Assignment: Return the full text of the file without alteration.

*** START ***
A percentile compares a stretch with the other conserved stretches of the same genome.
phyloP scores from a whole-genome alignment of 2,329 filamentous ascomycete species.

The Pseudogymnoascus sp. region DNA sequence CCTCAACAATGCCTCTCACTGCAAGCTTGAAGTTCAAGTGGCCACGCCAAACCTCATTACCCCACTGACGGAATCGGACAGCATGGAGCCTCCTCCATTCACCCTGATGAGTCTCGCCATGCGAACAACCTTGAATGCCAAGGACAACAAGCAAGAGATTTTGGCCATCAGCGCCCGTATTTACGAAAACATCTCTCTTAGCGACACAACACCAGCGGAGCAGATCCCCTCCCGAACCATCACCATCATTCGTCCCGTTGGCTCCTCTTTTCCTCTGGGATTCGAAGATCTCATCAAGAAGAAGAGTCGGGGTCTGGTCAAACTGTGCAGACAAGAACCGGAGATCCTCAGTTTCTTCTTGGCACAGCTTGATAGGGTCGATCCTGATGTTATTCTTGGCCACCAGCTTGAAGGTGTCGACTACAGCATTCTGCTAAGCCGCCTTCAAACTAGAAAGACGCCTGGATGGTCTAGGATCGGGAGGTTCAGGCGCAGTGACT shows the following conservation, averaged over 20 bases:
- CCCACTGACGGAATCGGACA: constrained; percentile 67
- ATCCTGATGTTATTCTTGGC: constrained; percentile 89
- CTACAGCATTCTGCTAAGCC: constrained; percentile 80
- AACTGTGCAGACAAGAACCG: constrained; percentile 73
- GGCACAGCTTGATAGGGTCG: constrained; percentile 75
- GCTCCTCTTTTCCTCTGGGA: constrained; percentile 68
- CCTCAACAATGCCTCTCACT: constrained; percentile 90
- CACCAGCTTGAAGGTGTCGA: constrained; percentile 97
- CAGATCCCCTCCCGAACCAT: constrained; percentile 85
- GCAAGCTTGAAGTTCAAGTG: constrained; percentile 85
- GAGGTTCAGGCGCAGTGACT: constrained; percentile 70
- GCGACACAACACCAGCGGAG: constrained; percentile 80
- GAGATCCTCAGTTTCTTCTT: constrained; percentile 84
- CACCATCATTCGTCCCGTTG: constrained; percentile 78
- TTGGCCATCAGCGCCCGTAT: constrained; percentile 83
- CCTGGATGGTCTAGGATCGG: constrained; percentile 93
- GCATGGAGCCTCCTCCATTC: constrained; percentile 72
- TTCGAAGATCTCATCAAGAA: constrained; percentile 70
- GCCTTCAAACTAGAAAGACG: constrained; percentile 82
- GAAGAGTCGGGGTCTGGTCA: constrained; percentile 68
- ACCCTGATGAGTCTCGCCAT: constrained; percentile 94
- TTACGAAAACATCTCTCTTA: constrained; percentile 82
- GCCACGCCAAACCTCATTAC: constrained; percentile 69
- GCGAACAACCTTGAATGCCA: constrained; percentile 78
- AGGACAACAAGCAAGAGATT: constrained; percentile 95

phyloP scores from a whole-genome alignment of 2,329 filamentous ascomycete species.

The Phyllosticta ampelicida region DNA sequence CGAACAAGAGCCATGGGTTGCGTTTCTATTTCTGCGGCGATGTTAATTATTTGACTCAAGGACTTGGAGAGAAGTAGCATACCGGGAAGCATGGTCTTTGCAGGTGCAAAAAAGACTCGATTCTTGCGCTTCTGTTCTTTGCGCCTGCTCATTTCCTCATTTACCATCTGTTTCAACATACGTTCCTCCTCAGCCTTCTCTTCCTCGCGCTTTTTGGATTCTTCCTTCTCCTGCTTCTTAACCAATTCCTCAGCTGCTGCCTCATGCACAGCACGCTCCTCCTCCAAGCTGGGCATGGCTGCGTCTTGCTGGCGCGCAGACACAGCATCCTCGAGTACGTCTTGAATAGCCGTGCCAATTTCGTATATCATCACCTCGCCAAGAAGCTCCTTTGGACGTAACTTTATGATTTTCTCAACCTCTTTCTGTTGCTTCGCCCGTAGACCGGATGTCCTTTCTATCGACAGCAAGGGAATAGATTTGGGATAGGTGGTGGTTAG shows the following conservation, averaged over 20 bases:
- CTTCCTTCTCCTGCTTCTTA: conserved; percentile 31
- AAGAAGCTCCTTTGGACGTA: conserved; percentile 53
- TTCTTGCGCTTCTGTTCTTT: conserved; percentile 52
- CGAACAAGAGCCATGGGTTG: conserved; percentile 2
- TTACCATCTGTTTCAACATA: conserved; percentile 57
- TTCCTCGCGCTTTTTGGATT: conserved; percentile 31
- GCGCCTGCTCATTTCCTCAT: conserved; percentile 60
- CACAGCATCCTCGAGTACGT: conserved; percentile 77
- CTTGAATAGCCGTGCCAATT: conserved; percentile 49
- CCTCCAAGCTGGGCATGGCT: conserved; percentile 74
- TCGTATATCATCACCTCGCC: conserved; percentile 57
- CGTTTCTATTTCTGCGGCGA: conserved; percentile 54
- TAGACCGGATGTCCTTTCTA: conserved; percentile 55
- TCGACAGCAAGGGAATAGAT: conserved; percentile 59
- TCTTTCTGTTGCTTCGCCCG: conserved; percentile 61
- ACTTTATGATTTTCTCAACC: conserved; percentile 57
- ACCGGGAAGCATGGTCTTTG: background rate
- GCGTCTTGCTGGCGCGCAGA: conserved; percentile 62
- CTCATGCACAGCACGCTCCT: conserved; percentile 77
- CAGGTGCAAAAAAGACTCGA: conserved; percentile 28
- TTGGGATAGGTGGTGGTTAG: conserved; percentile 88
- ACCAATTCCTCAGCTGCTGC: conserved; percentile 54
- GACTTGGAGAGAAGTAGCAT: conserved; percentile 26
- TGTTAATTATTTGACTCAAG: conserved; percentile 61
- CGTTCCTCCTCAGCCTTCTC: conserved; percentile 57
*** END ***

A percentile compares a stretch with the other conserved stretches of the same genome.
phyloP scores from a whole-genome alignment of 2,329 filamentous ascomycete species.

The Pseudogymnoascus sp. region DNA sequence CCTCAACAATGCCTCTCACTGCAAGCTTGAAGTTCAAGTGGCCACGCCAAACCTCATTACCCCACTGACGGAATCGGACAGCATGGAGCCTCCTCCATTCACCCTGATGAGTCTCGCCATGCGAACAACCTTGAATGCCAAGGACAACAAGCAAGAGATTTTGGCCATCAGCGCCCGTATTTACGAAAACATCTCTCTTAGCGACACAACACCAGCGGAGCAGATCCCCTCCCGAACCATCACCATCATTCGTCCCGTTGGCTCCTCTTTTCCTCTGGGATTCGAAGATCTCATCAAGAAGAAGAGTCGGGGTCTGGTCAAACTGTGCAGACAAGAACCGGAGATCCTCAGTTTCTTCTTGGCACAGCTTGATAGGGTCGATCCTGATGTTATTCTTGGCCACCAGCTTGAAGGTGTCGACTACAGCATTCTGCTAAGCCGCCTTCAAACTAGAAAGACGCCTGGATGGTCTAGGATCGGGAGGTTCAGGCGCAGTGACT shows the following conservation, averaged over 20 bases:
- CCCACTGACGGAATCGGACA: constrained; percentile 67
- ATCCTGATGTTATTCTTGGC: constrained; percentile 89
- CTACAGCATTCTGCTAAGCC: constrained; percentile 80
- AACTGTGCAGACAAGAACCG: constrained; percentile 73
- GGCACAGCTTGATAGGGTCG: constrained; percentile 75
- GCTCCTCTTTTCCTCTGGGA: constrained; percentile 68
- CCTCAACAATGCCTCTCACT: constrained; percentile 90
- CACCAGCTTGAAGGTGTCGA: constrained; percentile 97
- CAGATCCCCTCCCGAACCAT: constrained; percentile 85
- GCAAGCTTGAAGTTCAAGTG: constrained; percentile 85
- GAGGTTCAGGCGCAGTGACT: constrained; percentile 70
- GCGACACAACACCAGCGGAG: constrained; percentile 80
- GAGATCCTCAGTTTCTTCTT: constrained; percentile 84
- CACCATCATTCGTCCCGTTG: constrained; percentile 78
- TTGGCCATCAGCGCCCGTAT: constrained; percentile 83
- CCTGGATGGTCTAGGATCGG: constrained; percentile 93
- GCATGGAGCCTCCTCCATTC: constrained; percentile 72
- TTCGAAGATCTCATCAAGAA: constrained; percentile 70
- GCCTTCAAACTAGAAAGACG: constrained; percentile 82
- GAAGAGTCGGGGTCTGGTCA: constrained; percentile 68
- ACCCTGATGAGTCTCGCCAT: constrained; percentile 94
- TTACGAAAACATCTCTCTTA: constrained; percentile 82
- GCCACGCCAAACCTCATTAC: constrained; percentile 69
- GCGAACAACCTTGAATGCCA: constrained; percentile 78
- AGGACAACAAGCAAGAGATT: constrained; percentile 95

phyloP scores from a whole-genome alignment of 2,329 filamentous ascomycete species.

The Phyllosticta ampelicida region DNA sequence CGAACAAGAGCCATGGGTTGCGTTTCTATTTCTGCGGCGATGTTAATTATTTGACTCAAGGACTTGGAGAGAAGTAGCATACCGGGAAGCATGGTCTTTGCAGGTGCAAAAAAGACTCGATTCTTGCGCTTCTGTTCTTTGCGCCTGCTCATTTCCTCATTTACCATCTGTTTCAACATACGTTCCTCCTCAGCCTTCTCTTCCTCGCGCTTTTTGGATTCTTCCTTCTCCTGCTTCTTAACCAATTCCTCAGCTGCTGCCTCATGCACAGCACGCTCCTCCTCCAAGCTGGGCATGGCTGCGTCTTGCTGGCGCGCAGACACAGCATCCTCGAGTACGTCTTGAATAGCCGTGCCAATTTCGTATATCATCACCTCGCCAAGAAGCTCCTTTGGACGTAACTTTATGATTTTCTCAACCTCTTTCTGTTGCTTCGCCCGTAGACCGGATGTCCTTTCTATCGACAGCAAGGGAATAGATTTGGGATAGGTGGTGGTTAG shows the following conservation, averaged over 20 bases:
- CTTCCTTCTCCTGCTTCTTA: conserved; percentile 31
- AAGAAGCTCCTTTGGACGTA: conserved; percentile 53
- TTCTTGCGCTTCTGTTCTTT: conserved; percentile 52
- CGAACAAGAGCCATGGGTTG: conserved; percentile 2
- TTACCATCTGTTTCAACATA: conserved; percentile 57
- TTCCTCGCGCTTTTTGGATT: conserved; percentile 31
- GCGCCTGCTCATTTCCTCAT: conserved; percentile 60
- CACAGCATCCTCGAGTACGT: conserved; percentile 77
- CTTGAATAGCCGTGCCAATT: conserved; percentile 49
- CCTCCAAGCTGGGCATGGCT: conserved; percentile 74
- TCGTATATCATCACCTCGCC: conserved; percentile 57
- CGTTTCTATTTCTGCGGCGA: conserved; percentile 54
- TAGACCGGATGTCCTTTCTA: conserved; percentile 55
- TCGACAGCAAGGGAATAGAT: conserved; percentile 59
- TCTTTCTGTTGCTTCGCCCG: conserved; percentile 61
- ACTTTATGATTTTCTCAACC: conserved; percentile 57
- ACCGGGAAGCATGGTCTTTG: background rate
- GCGTCTTGCTGGCGCGCAGA: conserved; percentile 62
- CTCATGCACAGCACGCTCCT: conserved; percentile 77
- CAGGTGCAAAAAAGACTCGA: conserved; percentile 28
- TTGGGATAGGTGGTGGTTAG: conserved; percentile 88
- ACCAATTCCTCAGCTGCTGC: conserved; percentile 54
- GACTTGGAGAGAAGTAGCAT: conserved; percentile 26
- TGTTAATTATTTGACTCAAG: conserved; percentile 61
- CGTTCCTCCTCAGCCTTCTC: conserved; percentile 57